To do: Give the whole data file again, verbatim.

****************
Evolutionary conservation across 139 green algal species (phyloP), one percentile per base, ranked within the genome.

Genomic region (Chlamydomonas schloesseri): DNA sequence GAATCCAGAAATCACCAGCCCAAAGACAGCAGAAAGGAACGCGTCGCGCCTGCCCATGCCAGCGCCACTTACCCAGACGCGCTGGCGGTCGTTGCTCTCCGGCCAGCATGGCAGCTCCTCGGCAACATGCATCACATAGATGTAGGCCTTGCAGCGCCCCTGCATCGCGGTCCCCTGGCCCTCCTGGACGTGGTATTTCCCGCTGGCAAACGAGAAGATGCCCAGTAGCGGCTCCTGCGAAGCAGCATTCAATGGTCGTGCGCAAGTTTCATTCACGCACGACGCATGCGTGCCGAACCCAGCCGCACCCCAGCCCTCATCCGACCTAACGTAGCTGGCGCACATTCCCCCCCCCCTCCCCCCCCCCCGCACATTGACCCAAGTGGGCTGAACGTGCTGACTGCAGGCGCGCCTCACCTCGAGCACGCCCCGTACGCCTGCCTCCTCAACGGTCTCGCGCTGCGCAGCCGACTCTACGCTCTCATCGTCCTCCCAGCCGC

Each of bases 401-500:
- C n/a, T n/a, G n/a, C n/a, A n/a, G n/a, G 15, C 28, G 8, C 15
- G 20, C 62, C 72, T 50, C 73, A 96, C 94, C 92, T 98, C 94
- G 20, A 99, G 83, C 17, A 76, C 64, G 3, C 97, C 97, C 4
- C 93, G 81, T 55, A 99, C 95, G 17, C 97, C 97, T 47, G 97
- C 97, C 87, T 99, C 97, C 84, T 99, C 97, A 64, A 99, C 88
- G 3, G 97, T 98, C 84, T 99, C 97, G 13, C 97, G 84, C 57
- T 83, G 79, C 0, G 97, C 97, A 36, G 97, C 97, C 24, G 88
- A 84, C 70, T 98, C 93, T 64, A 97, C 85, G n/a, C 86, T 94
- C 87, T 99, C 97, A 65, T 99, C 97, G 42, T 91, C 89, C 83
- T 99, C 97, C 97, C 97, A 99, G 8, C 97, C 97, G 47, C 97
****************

Evolutionary conservation across 139 green algal species (phyloP), one percentile per base, ranked within the genome.

Genomic region (Chlamydomonas schloesseri): DNA sequence GAATCCAGAAATCACCAGCCCAAAGACAGCAGAAAGGAACGCGTCGCGCCTGCCCATGCCAGCGCCACTTACCCAGACGCGCTGGCGGTCGTTGCTCTCCGGCCAGCATGGCAGCTCCTCGGCAACATGCATCACATAGATGTAGGCCTTGCAGCGCCCCTGCATCGCGGTCCCCTGGCCCTCCTGGACGTGGTATTTCCCGCTGGCAAACGAGAAGATGCCCAGTAGCGGCTCCTGCGAAGCAGCATTCAATGGTCGTGCGCAAGTTTCATTCACGCACGACGCATGCGTGCCGAACCCAGCCGCACCCCAGCCCTCATCCGACCTAACGTAGCTGGCGCACATTCCCCCCCCCCTCCCCCCCCCCCGCACATTGACCCAAGTGGGCTGAACGTGCTGACTGCAGGCGCGCCTCACCTCGAGCACGCCCCGTACGCCTGCCTCCTCAACGGTCTCGCGCTGCGCAGCCGACTCTACGCTCTCATCGTCCTCCCAGCCGC

Each of bases 401-500:
- C n/a, T n/a, G n/a, C n/a, A n/a, G n/a, G 15, C 28, G 8, C 15
- G 20, C 62, C 72, T 50, C 73, A 96, C 94, C 92, T 98, C 94
- G 20, A 99, G 83, C 17, A 76, C 64, G 3, C 97, C 97, C 4
- C 93, G 81, T 55, A 99, C 95, G 17, C 97, C 97, T 47, G 97
- C 97, C 87, T 99, C 97, C 84, T 99, C 97, A 64, A 99, C 88
- G 3, G 97, T 98, C 84, T 99, C 97, G 13, C 97, G 84, C 57
- T 83, G 79, C 0, G 97, C 97, A 36, G 97, C 97, C 24, G 88
- A 84, C 70, T 98, C 93, T 64, A 97, C 85, G n/a, C 86, T 94
- C 87, T 99, C 97, A 65, T 99, C 97, G 42, T 91, C 89, C 83
- T 99, C 97, C 97, C 97, A 99, G 8, C 97, C 97, G 47, C 97